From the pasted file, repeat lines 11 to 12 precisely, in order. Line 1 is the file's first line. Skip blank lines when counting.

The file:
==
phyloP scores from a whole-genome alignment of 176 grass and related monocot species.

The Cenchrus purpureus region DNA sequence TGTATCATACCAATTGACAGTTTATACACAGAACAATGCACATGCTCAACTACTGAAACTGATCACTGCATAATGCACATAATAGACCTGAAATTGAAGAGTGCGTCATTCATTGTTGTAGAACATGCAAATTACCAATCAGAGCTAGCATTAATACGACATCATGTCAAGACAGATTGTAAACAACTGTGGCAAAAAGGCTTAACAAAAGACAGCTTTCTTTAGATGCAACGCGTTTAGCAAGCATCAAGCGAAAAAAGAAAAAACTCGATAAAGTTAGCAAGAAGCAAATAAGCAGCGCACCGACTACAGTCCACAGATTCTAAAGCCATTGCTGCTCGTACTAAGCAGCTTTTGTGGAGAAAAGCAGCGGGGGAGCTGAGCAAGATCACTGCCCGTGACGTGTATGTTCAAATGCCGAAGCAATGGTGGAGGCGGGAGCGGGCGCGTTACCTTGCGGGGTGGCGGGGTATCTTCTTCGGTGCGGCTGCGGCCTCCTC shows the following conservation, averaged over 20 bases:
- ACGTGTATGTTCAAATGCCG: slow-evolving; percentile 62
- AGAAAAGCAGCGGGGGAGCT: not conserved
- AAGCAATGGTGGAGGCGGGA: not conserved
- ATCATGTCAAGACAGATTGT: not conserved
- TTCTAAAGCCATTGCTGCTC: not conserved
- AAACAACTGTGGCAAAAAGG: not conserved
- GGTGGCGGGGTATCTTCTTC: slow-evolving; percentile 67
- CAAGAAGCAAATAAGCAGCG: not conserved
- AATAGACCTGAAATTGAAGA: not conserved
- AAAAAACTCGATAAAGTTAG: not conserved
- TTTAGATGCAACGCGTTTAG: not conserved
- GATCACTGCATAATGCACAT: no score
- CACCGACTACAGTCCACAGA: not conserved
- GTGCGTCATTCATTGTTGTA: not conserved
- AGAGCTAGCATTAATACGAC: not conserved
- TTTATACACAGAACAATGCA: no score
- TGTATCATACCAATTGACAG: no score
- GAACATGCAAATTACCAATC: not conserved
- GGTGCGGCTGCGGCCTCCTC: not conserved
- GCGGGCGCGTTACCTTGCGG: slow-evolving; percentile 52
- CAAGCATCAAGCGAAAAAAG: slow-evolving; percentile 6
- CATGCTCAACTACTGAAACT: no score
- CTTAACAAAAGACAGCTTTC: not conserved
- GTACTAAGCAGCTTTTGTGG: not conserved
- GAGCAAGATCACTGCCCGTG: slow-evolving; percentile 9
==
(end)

- AATAGACCTGAAATTGAAGA: not conserved
- AAAAAACTCGATAAAGTTAG: not conserved